Zim: I heard 'gunfire', says Mujuru guard
Harare – A security guard at the late Zimbabwean general, Solomon Mujuru’s property, Clement Runhare, said on Monday he heard what sounded like gunfire two hours before he was alerted that a fire had broken out at the general’s house.
He was testifying during the inquest into the death of Mujuru which opened at the Harare Magistrates Court on Monday.
He said the general drove through the entrance gate to the farm with a passenger in his car who he could not identify. No other human remains were found after farm workers and neighbours converged on the house to try and put out the flames.
He said a police protection detail did not have mobile phones to call the fire department and their police radio was broken.
On his way home to the farm 60km southwest of Harare on August 15, Mujuru stopped at a local hotel bar and drank at least two double whiskies, hotel patron Tongai Chimuka told presiding magistrate Walter Chikwanha. Widely known as a heavy drinker, the general was "in a jovial mood and was not drunk," Chimuka said.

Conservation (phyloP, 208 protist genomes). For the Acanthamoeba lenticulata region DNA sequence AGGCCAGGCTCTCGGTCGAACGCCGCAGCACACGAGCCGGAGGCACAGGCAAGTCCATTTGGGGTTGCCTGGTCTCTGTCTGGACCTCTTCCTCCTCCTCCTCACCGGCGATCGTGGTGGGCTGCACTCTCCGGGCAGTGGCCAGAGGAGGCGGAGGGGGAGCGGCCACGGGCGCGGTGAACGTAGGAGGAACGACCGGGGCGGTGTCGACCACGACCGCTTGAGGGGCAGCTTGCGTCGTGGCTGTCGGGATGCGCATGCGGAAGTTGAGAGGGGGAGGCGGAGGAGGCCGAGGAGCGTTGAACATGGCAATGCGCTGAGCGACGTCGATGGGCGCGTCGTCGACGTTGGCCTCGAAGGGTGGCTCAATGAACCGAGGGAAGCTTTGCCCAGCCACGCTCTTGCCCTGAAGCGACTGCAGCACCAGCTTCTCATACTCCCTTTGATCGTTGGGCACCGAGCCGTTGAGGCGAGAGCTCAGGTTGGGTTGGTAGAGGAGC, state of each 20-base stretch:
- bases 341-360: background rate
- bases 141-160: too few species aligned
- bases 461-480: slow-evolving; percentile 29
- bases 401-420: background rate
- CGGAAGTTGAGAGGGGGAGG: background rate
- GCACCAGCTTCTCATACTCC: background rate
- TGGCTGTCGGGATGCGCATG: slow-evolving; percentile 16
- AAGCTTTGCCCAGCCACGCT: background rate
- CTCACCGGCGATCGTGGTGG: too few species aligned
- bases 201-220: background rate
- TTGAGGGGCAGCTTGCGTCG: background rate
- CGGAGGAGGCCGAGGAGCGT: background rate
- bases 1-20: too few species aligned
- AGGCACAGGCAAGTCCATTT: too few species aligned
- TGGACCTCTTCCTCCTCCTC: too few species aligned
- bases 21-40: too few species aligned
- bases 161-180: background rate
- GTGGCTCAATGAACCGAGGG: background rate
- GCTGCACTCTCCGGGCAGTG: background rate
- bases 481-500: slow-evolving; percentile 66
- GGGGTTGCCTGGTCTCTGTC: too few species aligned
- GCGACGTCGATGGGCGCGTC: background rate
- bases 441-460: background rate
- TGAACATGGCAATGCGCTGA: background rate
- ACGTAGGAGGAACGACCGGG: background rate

More than 40 witnesses have been summoned to testify at the hearing expected to last at least a week and rule later on whether Mujuru's death was accidental.
Burnt beyond recognition
Forensic investigations have found no evidence that explosives or inflammable liquids were used in the house-fire death of a powerful general whose family believes he may have been murdered, Zimbabwean state attorneys said.
Mujuru, the husband of Vice President Joice Mujuru, was burned beyond recognition in a bedroom fire at his farmhouse outside Harare last year.
For the first time at a state funeral, the general's coffin was sealed and mourners could not participate in the traditional viewing of the remains.
Mujuru's death intensified infighting in the party of President Robert Mugabe, where the general was a powerful figure who used his military, political and business connections to promote his wife's battle for supremacy.
Joice Mujuru attended the opening of the inquest dressed in black. She has hired private attorneys to question witnesses called by the state and to examine forensic reports. Soon after Mujuru's death at age 66, she told mourners she could not understand why the former army commander and veteran guerrilla leader did not escape from the fire which left parts of the house and some furniture intact.
The farmhouse of brick and stone has a fire-resistant roof and large windows and exit doors.